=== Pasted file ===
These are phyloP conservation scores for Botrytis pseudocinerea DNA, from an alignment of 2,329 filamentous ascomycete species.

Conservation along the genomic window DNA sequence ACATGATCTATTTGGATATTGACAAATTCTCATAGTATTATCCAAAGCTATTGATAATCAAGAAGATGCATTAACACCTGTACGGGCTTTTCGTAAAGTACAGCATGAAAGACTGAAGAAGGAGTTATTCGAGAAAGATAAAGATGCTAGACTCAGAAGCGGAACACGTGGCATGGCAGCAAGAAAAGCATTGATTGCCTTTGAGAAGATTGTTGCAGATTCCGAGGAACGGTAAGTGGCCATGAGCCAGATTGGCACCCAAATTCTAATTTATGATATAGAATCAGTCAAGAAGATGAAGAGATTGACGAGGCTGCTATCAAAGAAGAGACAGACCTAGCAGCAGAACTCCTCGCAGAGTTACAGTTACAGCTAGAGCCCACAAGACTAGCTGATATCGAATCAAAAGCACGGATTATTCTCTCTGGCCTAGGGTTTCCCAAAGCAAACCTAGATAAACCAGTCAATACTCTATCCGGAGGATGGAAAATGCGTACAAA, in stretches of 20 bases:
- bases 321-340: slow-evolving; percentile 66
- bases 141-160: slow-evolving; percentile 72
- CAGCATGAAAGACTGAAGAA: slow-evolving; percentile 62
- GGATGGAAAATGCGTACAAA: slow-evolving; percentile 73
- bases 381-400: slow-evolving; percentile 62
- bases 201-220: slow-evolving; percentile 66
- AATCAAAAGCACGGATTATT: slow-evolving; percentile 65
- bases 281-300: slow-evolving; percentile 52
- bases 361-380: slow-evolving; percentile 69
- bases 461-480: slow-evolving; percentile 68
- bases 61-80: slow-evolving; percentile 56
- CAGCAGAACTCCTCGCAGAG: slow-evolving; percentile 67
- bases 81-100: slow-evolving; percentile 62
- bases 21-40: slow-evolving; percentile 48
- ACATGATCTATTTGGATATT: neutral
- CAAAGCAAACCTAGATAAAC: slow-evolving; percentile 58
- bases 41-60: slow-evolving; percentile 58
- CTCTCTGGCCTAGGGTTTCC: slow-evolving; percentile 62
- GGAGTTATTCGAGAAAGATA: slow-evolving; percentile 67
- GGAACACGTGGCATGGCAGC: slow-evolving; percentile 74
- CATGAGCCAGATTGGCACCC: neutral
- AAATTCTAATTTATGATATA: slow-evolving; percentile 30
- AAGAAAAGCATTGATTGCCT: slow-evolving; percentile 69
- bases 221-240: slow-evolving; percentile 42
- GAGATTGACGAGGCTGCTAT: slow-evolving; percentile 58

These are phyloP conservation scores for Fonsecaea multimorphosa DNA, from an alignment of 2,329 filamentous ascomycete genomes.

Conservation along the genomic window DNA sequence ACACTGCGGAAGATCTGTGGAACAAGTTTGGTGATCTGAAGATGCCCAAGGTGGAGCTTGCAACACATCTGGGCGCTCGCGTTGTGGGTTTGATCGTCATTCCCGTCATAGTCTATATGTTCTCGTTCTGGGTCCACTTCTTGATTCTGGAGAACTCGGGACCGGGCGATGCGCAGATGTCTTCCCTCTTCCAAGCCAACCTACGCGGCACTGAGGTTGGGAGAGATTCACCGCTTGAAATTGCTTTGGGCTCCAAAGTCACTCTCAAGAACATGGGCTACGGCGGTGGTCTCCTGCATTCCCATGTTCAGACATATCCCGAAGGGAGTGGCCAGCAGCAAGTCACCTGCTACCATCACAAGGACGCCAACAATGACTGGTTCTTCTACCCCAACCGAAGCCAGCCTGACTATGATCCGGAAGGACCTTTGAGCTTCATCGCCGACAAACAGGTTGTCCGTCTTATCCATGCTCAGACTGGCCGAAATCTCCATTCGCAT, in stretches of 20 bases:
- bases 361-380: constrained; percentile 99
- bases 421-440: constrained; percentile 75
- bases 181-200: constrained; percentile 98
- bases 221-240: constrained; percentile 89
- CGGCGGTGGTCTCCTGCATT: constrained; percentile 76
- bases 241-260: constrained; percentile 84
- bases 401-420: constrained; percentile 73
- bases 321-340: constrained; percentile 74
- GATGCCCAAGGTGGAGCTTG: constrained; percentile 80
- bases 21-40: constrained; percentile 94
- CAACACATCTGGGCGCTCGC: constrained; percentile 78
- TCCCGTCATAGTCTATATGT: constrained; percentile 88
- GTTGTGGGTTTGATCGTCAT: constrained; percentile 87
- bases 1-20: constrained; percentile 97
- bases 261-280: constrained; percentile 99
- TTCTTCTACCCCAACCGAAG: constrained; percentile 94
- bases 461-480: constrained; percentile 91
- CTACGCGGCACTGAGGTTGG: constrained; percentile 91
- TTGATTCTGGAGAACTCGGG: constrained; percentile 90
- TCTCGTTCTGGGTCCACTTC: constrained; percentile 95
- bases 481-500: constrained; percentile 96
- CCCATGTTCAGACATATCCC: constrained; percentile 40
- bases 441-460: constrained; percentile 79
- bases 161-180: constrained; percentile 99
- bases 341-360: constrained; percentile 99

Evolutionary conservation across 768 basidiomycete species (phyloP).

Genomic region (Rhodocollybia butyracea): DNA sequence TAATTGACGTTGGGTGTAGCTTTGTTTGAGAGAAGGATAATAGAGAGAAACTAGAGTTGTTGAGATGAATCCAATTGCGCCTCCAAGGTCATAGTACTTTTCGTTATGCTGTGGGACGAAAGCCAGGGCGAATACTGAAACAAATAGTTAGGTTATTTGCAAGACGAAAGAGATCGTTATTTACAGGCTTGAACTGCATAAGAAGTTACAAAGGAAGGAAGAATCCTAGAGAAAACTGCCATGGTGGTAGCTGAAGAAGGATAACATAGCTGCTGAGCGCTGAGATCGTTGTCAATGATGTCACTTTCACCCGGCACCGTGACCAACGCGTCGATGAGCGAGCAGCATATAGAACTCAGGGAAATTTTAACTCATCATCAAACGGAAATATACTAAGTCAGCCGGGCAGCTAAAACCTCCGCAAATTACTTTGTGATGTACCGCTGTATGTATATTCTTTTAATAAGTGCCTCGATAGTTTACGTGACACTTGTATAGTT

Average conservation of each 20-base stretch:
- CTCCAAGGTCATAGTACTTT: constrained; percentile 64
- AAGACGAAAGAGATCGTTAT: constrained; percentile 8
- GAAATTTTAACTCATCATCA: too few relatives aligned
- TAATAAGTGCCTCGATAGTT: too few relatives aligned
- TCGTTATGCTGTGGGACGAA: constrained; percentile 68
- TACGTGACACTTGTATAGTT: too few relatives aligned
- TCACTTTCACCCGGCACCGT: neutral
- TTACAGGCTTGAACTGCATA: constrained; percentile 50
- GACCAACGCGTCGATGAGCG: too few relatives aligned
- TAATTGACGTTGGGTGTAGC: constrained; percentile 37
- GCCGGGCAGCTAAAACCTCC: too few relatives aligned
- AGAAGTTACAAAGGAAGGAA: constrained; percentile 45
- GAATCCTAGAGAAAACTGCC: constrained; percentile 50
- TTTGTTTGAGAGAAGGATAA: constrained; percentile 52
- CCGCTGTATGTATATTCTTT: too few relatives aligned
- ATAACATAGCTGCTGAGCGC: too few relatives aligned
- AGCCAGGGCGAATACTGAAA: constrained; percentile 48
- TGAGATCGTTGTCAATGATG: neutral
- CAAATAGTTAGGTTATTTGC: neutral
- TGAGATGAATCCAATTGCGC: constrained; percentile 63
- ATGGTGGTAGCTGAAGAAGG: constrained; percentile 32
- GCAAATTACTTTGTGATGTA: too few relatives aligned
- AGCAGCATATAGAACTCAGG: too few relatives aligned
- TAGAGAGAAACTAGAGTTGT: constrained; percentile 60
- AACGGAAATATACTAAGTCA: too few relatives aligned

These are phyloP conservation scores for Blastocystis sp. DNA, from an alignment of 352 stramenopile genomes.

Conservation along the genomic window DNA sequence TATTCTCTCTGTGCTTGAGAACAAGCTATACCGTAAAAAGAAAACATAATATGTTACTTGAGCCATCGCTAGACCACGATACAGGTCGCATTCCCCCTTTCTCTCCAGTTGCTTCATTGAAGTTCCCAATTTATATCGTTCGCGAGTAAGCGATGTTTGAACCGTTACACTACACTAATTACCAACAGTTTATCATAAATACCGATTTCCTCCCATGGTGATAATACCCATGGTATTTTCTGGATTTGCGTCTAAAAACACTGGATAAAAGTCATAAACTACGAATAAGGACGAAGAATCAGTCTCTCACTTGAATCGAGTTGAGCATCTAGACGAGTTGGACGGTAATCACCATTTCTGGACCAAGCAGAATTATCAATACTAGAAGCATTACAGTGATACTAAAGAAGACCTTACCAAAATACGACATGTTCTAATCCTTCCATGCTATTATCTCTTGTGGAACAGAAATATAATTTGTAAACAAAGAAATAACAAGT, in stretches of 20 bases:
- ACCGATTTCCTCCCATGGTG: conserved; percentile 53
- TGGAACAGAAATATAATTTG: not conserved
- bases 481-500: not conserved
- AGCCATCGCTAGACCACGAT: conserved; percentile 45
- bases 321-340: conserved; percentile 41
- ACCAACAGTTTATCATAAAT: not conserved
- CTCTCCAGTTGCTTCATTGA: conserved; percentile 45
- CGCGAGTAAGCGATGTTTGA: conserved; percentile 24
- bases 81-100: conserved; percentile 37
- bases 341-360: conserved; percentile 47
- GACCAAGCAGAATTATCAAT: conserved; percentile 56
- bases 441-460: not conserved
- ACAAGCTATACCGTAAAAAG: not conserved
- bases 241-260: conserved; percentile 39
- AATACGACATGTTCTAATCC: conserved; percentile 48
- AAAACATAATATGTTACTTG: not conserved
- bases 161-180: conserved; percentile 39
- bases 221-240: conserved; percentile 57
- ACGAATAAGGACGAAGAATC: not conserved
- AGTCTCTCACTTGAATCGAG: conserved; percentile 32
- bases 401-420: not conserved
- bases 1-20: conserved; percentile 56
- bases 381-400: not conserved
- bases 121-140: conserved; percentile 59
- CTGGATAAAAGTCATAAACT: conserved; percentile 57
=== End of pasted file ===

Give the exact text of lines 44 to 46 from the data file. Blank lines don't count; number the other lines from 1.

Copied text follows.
- bases 261-280: constrained; percentile 99
- TTCTTCTACCCCAACCGAAG: constrained; percentile 94
- bases 461-480: constrained; percentile 91